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When presented with a personality quiz, Mary often let the cursor blink endlessly.

How do you react to social situations? Poor – Decent – Exceptional
How do you deal with getting work done on time? Poor – Decent – Exceptional
Are you outgoing? Poor – Decent – Exceptional
Do you enjoy life? Poor – Decent – Exceptional

She knew she had brown hair, noncommittal blue eyes, ruddy skin, thin lips, round cheeks and long legs.

She had been told she was sociable, relatively smart, logical, grounded, down-to-earth, pretty.

She didn’t understand the people who immediately labeled themselves:
“I am creative,” the girl said, gesticulating with her paintbrushes.
“I am geeky” the boy said, and his pants were so short you could see his smooth calves and the tops of his shiny trainers.

She didn’t understand people who chose favorite colors either.
Laura liked pink and blue and pastel green.
Shelly said she didn’t have one, and then Mary reminded her that it was black. And then Shelly said that wasn’t a color.
It was.

I am nothing Mary thought.
I am changeable. I can be this, I can be that. I can be special. I can be part of the crowd. I can be you, I can be me.

But she never said any of this, and just agreed with what everyone said.

How do you react to social situations? EXCEPTIONAL

Laura once told her that they were similar. And then Shelly had said the same thing three days later. And Laura was a straight-arrow headed for the bulls eye, with a plaid skirt and ironed hair. And she liked the feeling of leather against her naked skin.
Laura never even thought about naked skin or feelings or leather.
Just bobby sock legs and morals and organic cotton.


Mary thought about sex and grades and her neighbor and how to get a flat stomach.
She also thought about people spying on her in the shower, and Amr, the foreign exchange student. Sometimes she thought about her Math homework, or the statistical likelihood of meeting Chris Pine on the street.

Which was significantly less than 1 percent.

Mary had a rich vocabulary and knew what words like sojourn and urbane and extol and feasible meant, but once in class had stumbled over the word Unconditional.

What does it mean she asked the teacher?
And everyone gaped and throughout the school was heard a sharp intake of breath.
Something unconditional is something absolute, unrestricted by reservations the teacher responded.

And then Mary said: I don’t understand.

Shelly laughed and Laura hid her smile behind a delicate hand.
Amr didn’t understand either but everyone was used to that.

When D arrived at the school in November Shelly had a splitting hangover, and Laura said she had mono. People were whispering that she was pregnant. Mr. Nichols, the 12th grade social studies teacher did it.
Mary introduced herself politely.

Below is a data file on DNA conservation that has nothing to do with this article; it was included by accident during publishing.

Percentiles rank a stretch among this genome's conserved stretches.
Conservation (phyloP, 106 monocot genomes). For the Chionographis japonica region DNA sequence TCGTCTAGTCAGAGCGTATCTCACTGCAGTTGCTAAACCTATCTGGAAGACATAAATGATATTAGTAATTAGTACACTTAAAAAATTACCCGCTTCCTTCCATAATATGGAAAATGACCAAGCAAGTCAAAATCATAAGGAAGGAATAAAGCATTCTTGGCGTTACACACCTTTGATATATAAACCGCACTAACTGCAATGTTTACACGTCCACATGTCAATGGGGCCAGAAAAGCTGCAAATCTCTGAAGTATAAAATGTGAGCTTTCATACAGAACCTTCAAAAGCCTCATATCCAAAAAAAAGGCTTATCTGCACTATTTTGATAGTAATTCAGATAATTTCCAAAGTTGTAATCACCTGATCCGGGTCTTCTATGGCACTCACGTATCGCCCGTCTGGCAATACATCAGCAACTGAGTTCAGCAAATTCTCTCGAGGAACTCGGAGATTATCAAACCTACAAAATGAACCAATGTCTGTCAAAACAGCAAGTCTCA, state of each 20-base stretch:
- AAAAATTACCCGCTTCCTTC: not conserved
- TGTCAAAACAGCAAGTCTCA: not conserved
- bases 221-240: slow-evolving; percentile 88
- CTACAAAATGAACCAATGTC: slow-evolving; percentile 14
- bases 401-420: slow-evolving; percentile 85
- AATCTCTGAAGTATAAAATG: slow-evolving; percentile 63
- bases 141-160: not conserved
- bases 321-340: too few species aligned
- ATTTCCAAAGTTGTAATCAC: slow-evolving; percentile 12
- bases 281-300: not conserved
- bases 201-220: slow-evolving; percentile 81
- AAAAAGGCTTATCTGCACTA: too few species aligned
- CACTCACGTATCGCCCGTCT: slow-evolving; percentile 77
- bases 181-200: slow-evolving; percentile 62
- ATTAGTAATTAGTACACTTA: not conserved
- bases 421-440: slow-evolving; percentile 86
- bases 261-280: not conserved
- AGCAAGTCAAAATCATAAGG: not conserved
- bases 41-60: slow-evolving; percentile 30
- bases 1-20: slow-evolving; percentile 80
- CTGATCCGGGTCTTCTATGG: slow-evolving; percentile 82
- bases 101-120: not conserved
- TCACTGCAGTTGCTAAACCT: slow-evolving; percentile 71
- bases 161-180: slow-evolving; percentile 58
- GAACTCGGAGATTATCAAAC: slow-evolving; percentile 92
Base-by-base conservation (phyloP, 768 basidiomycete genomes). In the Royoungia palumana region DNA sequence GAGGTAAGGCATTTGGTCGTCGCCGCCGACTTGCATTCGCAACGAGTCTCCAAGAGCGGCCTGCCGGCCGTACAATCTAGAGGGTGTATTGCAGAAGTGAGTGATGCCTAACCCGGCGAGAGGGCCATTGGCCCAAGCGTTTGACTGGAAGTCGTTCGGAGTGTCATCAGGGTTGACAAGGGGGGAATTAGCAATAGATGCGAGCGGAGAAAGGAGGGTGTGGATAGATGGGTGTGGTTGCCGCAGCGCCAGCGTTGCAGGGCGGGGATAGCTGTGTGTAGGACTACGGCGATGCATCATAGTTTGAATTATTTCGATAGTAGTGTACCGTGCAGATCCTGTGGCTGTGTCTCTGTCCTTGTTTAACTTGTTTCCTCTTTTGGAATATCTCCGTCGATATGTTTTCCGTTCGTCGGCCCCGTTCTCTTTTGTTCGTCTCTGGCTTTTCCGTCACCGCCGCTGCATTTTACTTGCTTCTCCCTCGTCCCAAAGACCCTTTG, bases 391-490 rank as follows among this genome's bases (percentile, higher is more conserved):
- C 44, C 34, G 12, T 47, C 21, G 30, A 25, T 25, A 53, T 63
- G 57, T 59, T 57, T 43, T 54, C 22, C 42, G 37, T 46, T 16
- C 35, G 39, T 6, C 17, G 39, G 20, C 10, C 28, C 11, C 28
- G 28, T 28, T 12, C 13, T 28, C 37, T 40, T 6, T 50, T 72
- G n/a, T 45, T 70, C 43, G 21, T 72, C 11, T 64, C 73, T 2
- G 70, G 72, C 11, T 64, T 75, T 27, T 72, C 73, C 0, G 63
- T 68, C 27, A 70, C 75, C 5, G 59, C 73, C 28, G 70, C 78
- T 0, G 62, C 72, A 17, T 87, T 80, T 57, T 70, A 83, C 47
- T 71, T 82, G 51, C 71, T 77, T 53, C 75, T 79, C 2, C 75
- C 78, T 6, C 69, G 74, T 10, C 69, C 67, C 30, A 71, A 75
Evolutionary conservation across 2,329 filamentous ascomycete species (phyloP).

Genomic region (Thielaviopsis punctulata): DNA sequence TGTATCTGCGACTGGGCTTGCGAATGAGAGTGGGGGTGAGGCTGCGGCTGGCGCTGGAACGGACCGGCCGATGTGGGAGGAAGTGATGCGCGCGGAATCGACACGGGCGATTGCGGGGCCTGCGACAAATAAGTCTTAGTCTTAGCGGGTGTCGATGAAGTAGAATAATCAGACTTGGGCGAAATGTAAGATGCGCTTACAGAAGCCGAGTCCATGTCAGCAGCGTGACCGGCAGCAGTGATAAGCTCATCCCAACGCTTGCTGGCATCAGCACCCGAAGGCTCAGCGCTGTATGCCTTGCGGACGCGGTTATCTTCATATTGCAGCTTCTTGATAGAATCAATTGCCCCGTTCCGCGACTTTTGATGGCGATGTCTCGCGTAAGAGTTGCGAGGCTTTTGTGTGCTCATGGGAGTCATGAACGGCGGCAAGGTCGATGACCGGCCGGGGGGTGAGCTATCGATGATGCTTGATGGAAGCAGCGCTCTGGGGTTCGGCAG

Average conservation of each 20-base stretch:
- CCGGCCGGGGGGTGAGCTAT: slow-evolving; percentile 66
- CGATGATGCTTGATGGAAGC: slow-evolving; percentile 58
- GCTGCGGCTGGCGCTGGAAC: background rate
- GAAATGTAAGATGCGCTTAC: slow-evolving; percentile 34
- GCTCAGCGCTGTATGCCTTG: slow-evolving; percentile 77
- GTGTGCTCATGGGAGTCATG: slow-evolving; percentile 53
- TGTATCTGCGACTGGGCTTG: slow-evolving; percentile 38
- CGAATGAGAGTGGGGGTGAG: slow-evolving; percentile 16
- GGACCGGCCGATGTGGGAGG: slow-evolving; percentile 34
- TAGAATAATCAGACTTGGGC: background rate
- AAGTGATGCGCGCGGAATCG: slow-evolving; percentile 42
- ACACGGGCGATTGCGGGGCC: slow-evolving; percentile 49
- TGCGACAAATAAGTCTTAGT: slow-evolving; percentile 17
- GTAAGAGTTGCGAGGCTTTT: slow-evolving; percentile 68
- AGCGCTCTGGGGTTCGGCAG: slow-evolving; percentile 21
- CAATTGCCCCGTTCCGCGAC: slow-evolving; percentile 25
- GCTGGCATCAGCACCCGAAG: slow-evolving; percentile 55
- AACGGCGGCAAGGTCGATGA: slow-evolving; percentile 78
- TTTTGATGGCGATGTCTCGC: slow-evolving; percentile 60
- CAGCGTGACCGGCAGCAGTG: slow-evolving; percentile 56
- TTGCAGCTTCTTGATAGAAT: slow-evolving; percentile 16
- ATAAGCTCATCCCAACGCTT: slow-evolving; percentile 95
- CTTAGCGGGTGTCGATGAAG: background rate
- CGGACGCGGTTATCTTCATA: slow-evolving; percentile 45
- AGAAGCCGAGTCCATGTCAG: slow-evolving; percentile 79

Are you outgoing? DECENT

D’s real name was Ida Florence Du Masselles but she always thought that sounded rather like the heroine of a Victorian bodice-ripper and went by the inoffensive epitaph D.

All the teachers thought she was some countess or baroness in exile because of the three-part name until she told them that her French great-grandfather, a rich businessman, had bought the preposition “du” to add to his obviously low-class name because he wanted to break into the aristocratic circles of Lyon.

And that’s how there came to be a line of moderately wealthy bourgeois with stale nineteenth century names. D said her family had a Hector, an Achilles, a Rosette, a Clarisse, an Isabella-Louise, a Herman, an Ernest, an Elmer, and a Clarence. She said there was a Herbert too but he had changed his name to Joe when he moved to Memphis in the spring of ’68.
Of course D had been known to stretch the truth like pieces of over-chewed bubble gum.

Mary immediately liked D. She liked her dark eyes and dark hair and pink skin. And she liked the way she didn’t wear a backpack, but rather a handbag stuffed with novels and lollipops and gum and comic books. She liked the way she shuffled her feet, sandals slapping against the linoleum, and the way she laughed in class at the teacher’s jokes. She also liked the way she talked to boys. All nonchalant and stuff.

When Shelly met D, she complained that the girl was a pushover.
When Laura saw D she wrinkled her nose and said the girl was a disaster waiting to happen and she didn’t want to be there to pick up the pieces.

But Mary liked pieces and she liked D more.

Sometimes, D would say these things that meant so much it made Mary’s head hurt. And sometimes, she felt like D knew what it was like to not have an identity.

But she liked D most of all because D wasn’t a cliché and didn’t have anything to teach her. She didn’t listen to cool bands like the Velvet Underground or the Doors and she didn’t sigh a lot or make allusions Mary didn’t understand.

She did know a lot about random things that made Mary laugh like schizophrenic cat painters and Plato’s republic and country music and how to make challah and how to play hookie.

But Mary knew about random things too like eighteenth century Flemish painters and Newton’s laws, and why maps only need four colors, how to write in shorthand and how to make facial scrubs out of cane sugar.

And they decided one dark winter afternoon at D’s house that together they didn’t need personality quizzes and those insolent little blinking cursors.
They clicked the little red x at the top right hand corner of the window.

And went to the movies.





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